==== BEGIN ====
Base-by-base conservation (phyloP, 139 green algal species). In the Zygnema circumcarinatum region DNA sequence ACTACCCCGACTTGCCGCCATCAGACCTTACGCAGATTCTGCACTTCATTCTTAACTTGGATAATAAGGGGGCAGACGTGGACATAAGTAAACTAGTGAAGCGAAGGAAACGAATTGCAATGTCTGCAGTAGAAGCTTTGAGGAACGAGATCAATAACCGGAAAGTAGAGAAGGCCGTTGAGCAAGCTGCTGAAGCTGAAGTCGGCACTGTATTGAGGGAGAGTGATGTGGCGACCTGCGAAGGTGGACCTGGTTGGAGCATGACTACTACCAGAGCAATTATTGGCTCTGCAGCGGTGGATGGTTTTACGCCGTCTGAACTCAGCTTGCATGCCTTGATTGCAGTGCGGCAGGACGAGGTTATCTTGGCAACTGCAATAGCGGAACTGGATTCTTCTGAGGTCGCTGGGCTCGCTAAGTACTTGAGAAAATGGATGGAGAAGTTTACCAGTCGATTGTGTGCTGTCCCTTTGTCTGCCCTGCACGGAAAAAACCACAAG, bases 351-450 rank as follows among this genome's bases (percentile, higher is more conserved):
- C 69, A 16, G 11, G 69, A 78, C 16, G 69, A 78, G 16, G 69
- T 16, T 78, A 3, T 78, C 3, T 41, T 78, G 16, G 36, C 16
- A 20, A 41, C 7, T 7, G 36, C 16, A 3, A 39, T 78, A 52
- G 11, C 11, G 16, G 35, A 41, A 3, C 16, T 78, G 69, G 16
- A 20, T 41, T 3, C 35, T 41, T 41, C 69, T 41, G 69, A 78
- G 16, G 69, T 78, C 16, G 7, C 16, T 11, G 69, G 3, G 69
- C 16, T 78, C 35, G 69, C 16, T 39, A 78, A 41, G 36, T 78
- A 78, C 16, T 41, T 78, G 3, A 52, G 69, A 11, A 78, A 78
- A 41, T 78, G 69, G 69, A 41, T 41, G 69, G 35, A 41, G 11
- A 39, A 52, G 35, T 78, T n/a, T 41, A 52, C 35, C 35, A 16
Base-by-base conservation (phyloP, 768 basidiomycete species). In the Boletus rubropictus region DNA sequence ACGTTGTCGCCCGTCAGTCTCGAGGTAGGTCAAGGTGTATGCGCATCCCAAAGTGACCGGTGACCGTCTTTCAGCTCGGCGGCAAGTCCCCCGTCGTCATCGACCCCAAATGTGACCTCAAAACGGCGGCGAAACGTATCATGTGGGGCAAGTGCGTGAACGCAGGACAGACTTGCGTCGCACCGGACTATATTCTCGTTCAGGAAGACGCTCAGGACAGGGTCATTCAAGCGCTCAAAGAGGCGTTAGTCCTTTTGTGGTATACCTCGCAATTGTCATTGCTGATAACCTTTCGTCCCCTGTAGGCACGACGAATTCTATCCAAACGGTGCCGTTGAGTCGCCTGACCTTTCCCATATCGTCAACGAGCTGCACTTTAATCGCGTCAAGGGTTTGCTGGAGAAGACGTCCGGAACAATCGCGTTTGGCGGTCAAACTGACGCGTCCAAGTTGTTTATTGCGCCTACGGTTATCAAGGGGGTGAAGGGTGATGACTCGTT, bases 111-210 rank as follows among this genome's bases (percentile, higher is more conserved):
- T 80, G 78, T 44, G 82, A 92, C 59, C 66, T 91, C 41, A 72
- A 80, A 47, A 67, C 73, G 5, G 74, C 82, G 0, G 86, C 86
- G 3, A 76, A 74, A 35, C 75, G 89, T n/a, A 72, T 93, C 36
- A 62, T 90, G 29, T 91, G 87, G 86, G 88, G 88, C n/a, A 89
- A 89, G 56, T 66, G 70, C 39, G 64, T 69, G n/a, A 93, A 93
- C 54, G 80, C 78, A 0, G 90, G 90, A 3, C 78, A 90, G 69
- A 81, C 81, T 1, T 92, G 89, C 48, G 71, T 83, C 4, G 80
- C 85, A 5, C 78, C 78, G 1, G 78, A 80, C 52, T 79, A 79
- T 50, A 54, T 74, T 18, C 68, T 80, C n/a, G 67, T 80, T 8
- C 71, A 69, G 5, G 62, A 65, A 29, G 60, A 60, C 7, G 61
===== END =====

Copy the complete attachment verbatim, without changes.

Base-by-base conservation (phyloP, 139 green algal species). In the Zygnema circumcarinatum region DNA sequence ACTACCCCGACTTGCCGCCATCAGACCTTACGCAGATTCTGCACTTCATTCTTAACTTGGATAATAAGGGGGCAGACGTGGACATAAGTAAACTAGTGAAGCGAAGGAAACGAATTGCAATGTCTGCAGTAGAAGCTTTGAGGAACGAGATCAATAACCGGAAAGTAGAGAAGGCCGTTGAGCAAGCTGCTGAAGCTGAAGTCGGCACTGTATTGAGGGAGAGTGATGTGGCGACCTGCGAAGGTGGACCTGGTTGGAGCATGACTACTACCAGAGCAATTATTGGCTCTGCAGCGGTGGATGGTTTTACGCCGTCTGAACTCAGCTTGCATGCCTTGATTGCAGTGCGGCAGGACGAGGTTATCTTGGCAACTGCAATAGCGGAACTGGATTCTTCTGAGGTCGCTGGGCTCGCTAAGTACTTGAGAAAATGGATGGAGAAGTTTACCAGTCGATTGTGTGCTGTCCCTTTGTCTGCCCTGCACGGAAAAAACCACAAG, bases 351-450 rank as follows among this genome's bases (percentile, higher is more conserved):
- C 69, A 16, G 11, G 69, A 78, C 16, G 69, A 78, G 16, G 69
- T 16, T 78, A 3, T 78, C 3, T 41, T 78, G 16, G 36, C 16
- A 20, A 41, C 7, T 7, G 36, C 16, A 3, A 39, T 78, A 52
- G 11, C 11, G 16, G 35, A 41, A 3, C 16, T 78, G 69, G 16
- A 20, T 41, T 3, C 35, T 41, T 41, C 69, T 41, G 69, A 78
- G 16, G 69, T 78, C 16, G 7, C 16, T 11, G 69, G 3, G 69
- C 16, T 78, C 35, G 69, C 16, T 39, A 78, A 41, G 36, T 78
- A 78, C 16, T 41, T 78, G 3, A 52, G 69, A 11, A 78, A 78
- A 41, T 78, G 69, G 69, A 41, T 41, G 69, G 35, A 41, G 11
- A 39, A 52, G 35, T 78, T n/a, T 41, A 52, C 35, C 35, A 16
Base-by-base conservation (phyloP, 768 basidiomycete species). In the Boletus rubropictus region DNA sequence ACGTTGTCGCCCGTCAGTCTCGAGGTAGGTCAAGGTGTATGCGCATCCCAAAGTGACCGGTGACCGTCTTTCAGCTCGGCGGCAAGTCCCCCGTCGTCATCGACCCCAAATGTGACCTCAAAACGGCGGCGAAACGTATCATGTGGGGCAAGTGCGTGAACGCAGGACAGACTTGCGTCGCACCGGACTATATTCTCGTTCAGGAAGACGCTCAGGACAGGGTCATTCAAGCGCTCAAAGAGGCGTTAGTCCTTTTGTGGTATACCTCGCAATTGTCATTGCTGATAACCTTTCGTCCCCTGTAGGCACGACGAATTCTATCCAAACGGTGCCGTTGAGTCGCCTGACCTTTCCCATATCGTCAACGAGCTGCACTTTAATCGCGTCAAGGGTTTGCTGGAGAAGACGTCCGGAACAATCGCGTTTGGCGGTCAAACTGACGCGTCCAAGTTGTTTATTGCGCCTACGGTTATCAAGGGGGTGAAGGGTGATGACTCGTT, bases 111-210 rank as follows among this genome's bases (percentile, higher is more conserved):
- T 80, G 78, T 44, G 82, A 92, C 59, C 66, T 91, C 41, A 72
- A 80, A 47, A 67, C 73, G 5, G 74, C 82, G 0, G 86, C 86
- G 3, A 76, A 74, A 35, C 75, G 89, T n/a, A 72, T 93, C 36
- A 62, T 90, G 29, T 91, G 87, G 86, G 88, G 88, C n/a, A 89
- A 89, G 56, T 66, G 70, C 39, G 64, T 69, G n/a, A 93, A 93
- C 54, G 80, C 78, A 0, G 90, G 90, A 3, C 78, A 90, G 69
- A 81, C 81, T 1, T 92, G 89, C 48, G 71, T 83, C 4, G 80
- C 85, A 5, C 78, C 78, G 1, G 78, A 80, C 52, T 79, A 79
- T 50, A 54, T 74, T 18, C 68, T 80, C n/a, G 67, T 80, T 8
- C 71, A 69, G 5, G 62, A 65, A 29, G 60, A 60, C 7, G 61